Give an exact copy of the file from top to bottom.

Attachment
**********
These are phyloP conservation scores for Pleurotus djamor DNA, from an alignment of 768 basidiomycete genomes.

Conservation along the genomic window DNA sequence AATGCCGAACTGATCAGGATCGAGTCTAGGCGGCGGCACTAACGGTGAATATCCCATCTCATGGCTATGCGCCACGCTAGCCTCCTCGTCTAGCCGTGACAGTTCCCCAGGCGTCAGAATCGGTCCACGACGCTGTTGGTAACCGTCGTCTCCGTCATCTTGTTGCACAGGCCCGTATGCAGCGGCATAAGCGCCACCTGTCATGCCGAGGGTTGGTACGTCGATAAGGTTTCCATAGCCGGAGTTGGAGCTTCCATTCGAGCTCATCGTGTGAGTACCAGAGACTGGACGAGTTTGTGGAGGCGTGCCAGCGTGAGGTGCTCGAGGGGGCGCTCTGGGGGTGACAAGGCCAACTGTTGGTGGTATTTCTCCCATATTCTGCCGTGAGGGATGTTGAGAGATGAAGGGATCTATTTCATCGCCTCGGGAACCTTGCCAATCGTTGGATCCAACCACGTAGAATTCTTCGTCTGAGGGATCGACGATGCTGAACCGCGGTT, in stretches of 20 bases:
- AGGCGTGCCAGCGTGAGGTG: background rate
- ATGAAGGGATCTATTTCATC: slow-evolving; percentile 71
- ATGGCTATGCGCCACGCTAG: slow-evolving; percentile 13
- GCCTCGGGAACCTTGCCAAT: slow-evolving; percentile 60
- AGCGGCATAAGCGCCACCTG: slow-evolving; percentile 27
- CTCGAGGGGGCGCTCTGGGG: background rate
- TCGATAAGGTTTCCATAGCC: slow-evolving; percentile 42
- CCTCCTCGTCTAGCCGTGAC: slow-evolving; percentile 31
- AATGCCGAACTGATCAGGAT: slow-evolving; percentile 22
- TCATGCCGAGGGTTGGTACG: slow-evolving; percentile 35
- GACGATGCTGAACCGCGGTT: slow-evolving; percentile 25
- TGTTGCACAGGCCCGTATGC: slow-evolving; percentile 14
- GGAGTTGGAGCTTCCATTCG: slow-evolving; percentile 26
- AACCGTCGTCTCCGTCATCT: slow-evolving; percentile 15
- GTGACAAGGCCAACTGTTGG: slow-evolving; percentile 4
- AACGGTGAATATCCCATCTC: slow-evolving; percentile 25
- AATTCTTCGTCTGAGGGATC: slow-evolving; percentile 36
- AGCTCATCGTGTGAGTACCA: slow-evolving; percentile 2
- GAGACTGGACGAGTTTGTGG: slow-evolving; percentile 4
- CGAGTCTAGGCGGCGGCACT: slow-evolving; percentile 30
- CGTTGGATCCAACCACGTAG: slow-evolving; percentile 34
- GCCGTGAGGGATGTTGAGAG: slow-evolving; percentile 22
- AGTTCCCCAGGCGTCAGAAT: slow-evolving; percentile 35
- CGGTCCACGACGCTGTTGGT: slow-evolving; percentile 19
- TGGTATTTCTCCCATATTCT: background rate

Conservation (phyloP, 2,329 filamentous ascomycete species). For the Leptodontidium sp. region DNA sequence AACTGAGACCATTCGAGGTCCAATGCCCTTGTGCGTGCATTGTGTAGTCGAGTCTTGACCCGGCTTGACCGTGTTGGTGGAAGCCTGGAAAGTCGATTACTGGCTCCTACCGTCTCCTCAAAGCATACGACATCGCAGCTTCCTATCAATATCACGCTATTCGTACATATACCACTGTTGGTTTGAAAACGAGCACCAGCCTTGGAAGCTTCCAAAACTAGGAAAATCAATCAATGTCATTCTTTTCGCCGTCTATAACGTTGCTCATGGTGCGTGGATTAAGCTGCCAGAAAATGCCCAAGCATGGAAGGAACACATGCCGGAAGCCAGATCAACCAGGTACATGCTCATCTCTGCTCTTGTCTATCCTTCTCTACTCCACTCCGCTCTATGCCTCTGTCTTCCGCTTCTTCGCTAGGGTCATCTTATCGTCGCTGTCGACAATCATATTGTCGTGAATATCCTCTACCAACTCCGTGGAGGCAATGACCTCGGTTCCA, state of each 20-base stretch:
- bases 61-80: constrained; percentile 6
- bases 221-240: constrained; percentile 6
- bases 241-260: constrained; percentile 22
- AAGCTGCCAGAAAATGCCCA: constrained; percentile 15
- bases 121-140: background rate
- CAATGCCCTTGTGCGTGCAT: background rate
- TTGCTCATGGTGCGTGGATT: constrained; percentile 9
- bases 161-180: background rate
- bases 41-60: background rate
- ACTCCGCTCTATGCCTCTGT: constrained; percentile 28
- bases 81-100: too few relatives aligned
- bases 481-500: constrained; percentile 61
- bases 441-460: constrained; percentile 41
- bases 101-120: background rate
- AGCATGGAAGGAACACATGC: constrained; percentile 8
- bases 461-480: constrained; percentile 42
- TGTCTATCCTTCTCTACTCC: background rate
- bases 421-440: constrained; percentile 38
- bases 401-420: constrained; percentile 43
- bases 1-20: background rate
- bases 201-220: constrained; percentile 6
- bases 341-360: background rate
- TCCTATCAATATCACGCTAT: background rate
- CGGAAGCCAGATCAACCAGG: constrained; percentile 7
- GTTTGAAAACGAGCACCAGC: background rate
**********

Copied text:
These are phyloP conservation scores for Pleurotus djamor DNA, from an alignment of 768 basidiomycete genomes.

Conservation along the genomic window DNA sequence AATGCCGAACTGATCAGGATCGAGTCTAGGCGGCGGCACTAACGGTGAATATCCCATCTCATGGCTATGCGCCACGCTAGCCTCCTCGTCTAGCCGTGACAGTTCCCCAGGCGTCAGAATCGGTCCACGACGCTGTTGGTAACCGTCGTCTCCGTCATCTTGTTGCACAGGCCCGTATGCAGCGGCATAAGCGCCACCTGTCATGCCGAGGGTTGGTACGTCGATAAGGTTTCCATAGCCGGAGTTGGAGCTTCCATTCGAGCTCATCGTGTGAGTACCAGAGACTGGACGAGTTTGTGGAGGCGTGCCAGCGTGAGGTGCTCGAGGGGGCGCTCTGGGGGTGACAAGGCCAACTGTTGGTGGTATTTCTCCCATATTCTGCCGTGAGGGATGTTGAGAGATGAAGGGATCTATTTCATCGCCTCGGGAACCTTGCCAATCGTTGGATCCAACCACGTAGAATTCTTCGTCTGAGGGATCGACGATGCTGAACCGCGGTT, in stretches of 20 bases:
- AGGCGTGCCAGCGTGAGGTG: background rate
- ATGAAGGGATCTATTTCATC: slow-evolving; percentile 71
- ATGGCTATGCGCCACGCTAG: slow-evolving; percentile 13
- GCCTCGGGAACCTTGCCAAT: slow-evolving; percentile 60
- AGCGGCATAAGCGCCACCTG: slow-evolving; percentile 27
- CTCGAGGGGGCGCTCTGGGG: background rate
- TCGATAAGGTTTCCATAGCC: slow-evolving; percentile 42
- CCTCCTCGTCTAGCCGTGAC: slow-evolving; percentile 31
- AATGCCGAACTGATCAGGAT: slow-evolving; percentile 22
- TCATGCCGAGGGTTGGTACG: slow-evolving; percentile 35
- GACGATGCTGAACCGCGGTT: slow-evolving; percentile 25
- TGTTGCACAGGCCCGTATGC: slow-evolving; percentile 14
- GGAGTTGGAGCTTCCATTCG: slow-evolving; percentile 26
- AACCGTCGTCTCCGTCATCT: slow-evolving; percentile 15
- GTGACAAGGCCAACTGTTGG: slow-evolving; percentile 4
- AACGGTGAATATCCCATCTC: slow-evolving; percentile 25
- AATTCTTCGTCTGAGGGATC: slow-evolving; percentile 36
- AGCTCATCGTGTGAGTACCA: slow-evolving; percentile 2
- GAGACTGGACGAGTTTGTGG: slow-evolving; percentile 4
- CGAGTCTAGGCGGCGGCACT: slow-evolving; percentile 30
- CGTTGGATCCAACCACGTAG: slow-evolving; percentile 34
- GCCGTGAGGGATGTTGAGAG: slow-evolving; percentile 22
- AGTTCCCCAGGCGTCAGAAT: slow-evolving; percentile 35
- CGGTCCACGACGCTGTTGGT: slow-evolving; percentile 19
- TGGTATTTCTCCCATATTCT: background rate

Conservation (phyloP, 2,329 filamentous ascomycete species). For the Leptodontidium sp. region DNA sequence AACTGAGACCATTCGAGGTCCAATGCCCTTGTGCGTGCATTGTGTAGTCGAGTCTTGACCCGGCTTGACCGTGTTGGTGGAAGCCTGGAAAGTCGATTACTGGCTCCTACCGTCTCCTCAAAGCATACGACATCGCAGCTTCCTATCAATATCACGCTATTCGTACATATACCACTGTTGGTTTGAAAACGAGCACCAGCCTTGGAAGCTTCCAAAACTAGGAAAATCAATCAATGTCATTCTTTTCGCCGTCTATAACGTTGCTCATGGTGCGTGGATTAAGCTGCCAGAAAATGCCCAAGCATGGAAGGAACACATGCCGGAAGCCAGATCAACCAGGTACATGCTCATCTCTGCTCTTGTCTATCCTTCTCTACTCCACTCCGCTCTATGCCTCTGTCTTCCGCTTCTTCGCTAGGGTCATCTTATCGTCGCTGTCGACAATCATATTGTCGTGAATATCCTCTACCAACTCCGTGGAGGCAATGACCTCGGTTCCA, state of each 20-base stretch:
- bases 61-80: constrained; percentile 6
- bases 221-240: constrained; percentile 6
- bases 241-260: constrained; percentile 22
- AAGCTGCCAGAAAATGCCCA: constrained; percentile 15
- bases 121-140: background rate
- CAATGCCCTTGTGCGTGCAT: background rate
- TTGCTCATGGTGCGTGGATT: constrained; percentile 9
- bases 161-180: background rate
- bases 41-60: background rate
- ACTCCGCTCTATGCCTCTGT: constrained; percentile 28
- bases 81-100: too few relatives aligned
- bases 481-500: constrained; percentile 61
- bases 441-460: constrained; percentile 41
- bases 101-120: background rate
- AGCATGGAAGGAACACATGC: constrained; percentile 8
- bases 461-480: constrained; percentile 42
- TGTCTATCCTTCTCTACTCC: background rate
- bases 421-440: constrained; percentile 38
- bases 401-420: constrained; percentile 43
- bases 1-20: background rate
- bases 201-220: constrained; percentile 6
- bases 341-360: background rate
- TCCTATCAATATCACGCTAT: background rate
- CGGAAGCCAGATCAACCAGG: constrained; percentile 7
- GTTTGAAAACGAGCACCAGC: background rate